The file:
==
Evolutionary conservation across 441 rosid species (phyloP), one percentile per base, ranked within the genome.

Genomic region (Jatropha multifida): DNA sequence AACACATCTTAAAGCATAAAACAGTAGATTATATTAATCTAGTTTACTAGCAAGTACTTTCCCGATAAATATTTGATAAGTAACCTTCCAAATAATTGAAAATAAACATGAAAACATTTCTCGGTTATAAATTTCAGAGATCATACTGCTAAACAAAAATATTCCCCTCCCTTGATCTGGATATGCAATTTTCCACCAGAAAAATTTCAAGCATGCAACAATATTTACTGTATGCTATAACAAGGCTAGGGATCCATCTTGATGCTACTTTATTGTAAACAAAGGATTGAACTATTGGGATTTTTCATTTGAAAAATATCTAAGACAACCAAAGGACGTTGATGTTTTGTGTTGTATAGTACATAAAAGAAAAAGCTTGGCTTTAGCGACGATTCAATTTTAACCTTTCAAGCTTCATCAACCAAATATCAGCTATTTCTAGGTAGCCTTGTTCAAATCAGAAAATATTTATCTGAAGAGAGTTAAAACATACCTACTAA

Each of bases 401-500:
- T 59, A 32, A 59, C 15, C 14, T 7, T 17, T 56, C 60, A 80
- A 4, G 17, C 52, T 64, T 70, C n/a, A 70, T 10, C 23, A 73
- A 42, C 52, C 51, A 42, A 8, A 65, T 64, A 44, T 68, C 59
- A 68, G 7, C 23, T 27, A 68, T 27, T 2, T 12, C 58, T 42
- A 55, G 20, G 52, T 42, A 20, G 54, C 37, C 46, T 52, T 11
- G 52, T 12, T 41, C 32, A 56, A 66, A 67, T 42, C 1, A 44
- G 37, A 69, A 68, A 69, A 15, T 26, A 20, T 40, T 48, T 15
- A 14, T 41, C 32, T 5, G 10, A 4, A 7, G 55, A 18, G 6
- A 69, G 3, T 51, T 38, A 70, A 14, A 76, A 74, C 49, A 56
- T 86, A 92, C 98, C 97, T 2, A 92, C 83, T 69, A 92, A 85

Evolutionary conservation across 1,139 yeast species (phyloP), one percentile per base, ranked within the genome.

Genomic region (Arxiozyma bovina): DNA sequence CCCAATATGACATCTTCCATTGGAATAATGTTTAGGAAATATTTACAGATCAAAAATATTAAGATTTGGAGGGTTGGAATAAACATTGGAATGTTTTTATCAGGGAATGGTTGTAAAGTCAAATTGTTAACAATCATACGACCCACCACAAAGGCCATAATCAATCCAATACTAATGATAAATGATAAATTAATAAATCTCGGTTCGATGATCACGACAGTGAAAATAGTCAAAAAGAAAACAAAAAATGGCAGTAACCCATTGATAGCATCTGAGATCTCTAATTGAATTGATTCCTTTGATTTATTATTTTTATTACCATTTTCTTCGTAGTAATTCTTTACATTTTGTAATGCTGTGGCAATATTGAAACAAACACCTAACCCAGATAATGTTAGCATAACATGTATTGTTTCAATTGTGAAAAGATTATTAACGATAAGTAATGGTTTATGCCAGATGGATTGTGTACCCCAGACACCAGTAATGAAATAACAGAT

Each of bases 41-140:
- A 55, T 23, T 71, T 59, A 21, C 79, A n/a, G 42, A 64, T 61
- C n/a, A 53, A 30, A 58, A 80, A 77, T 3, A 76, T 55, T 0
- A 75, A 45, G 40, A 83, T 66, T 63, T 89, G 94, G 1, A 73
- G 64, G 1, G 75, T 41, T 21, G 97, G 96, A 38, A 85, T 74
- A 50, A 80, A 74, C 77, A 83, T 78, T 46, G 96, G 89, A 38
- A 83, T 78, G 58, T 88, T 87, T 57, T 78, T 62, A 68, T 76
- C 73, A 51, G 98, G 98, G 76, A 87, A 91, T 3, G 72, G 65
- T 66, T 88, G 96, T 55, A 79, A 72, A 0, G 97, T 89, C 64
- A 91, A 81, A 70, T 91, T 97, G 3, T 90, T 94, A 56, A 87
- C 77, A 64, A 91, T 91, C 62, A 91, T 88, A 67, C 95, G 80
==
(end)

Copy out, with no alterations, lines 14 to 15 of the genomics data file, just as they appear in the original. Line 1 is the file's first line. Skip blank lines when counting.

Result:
Evolutionary conservation across 1,139 yeast species (phyloP), one percentile per base, ranked within the genome.

Genomic region (Arxiozyma bovina): DNA sequence CCCAATATGACATCTTCCATTGGAATAATGTTTAGGAAATATTTACAGATCAAAAATATTAAGATTTGGAGGGTTGGAATAAACATTGGAATGTTTTTATCAGGGAATGGTTGTAAAGTCAAATTGTTAACAATCATACGACCCACCACAAAGGCCATAATCAATCCAATACTAATGATAAATGATAAATTAATAAATCTCGGTTCGATGATCACGACAGTGAAAATAGTCAAAAAGAAAACAAAAAATGGCAGTAACCCATTGATAGCATCTGAGATCTCTAATTGAATTGATTCCTTTGATTTATTATTTTTATTACCATTTTCTTCGTAGTAATTCTTTACATTTTGTAATGCTGTGGCAATATTGAAACAAACACCTAACCCAGATAATGTTAGCATAACATGTATTGTTTCAATTGTGAAAAGATTATTAACGATAAGTAATGGTTTATGCCAGATGGATTGTGTACCCCAGACACCAGTAATGAAATAACAGAT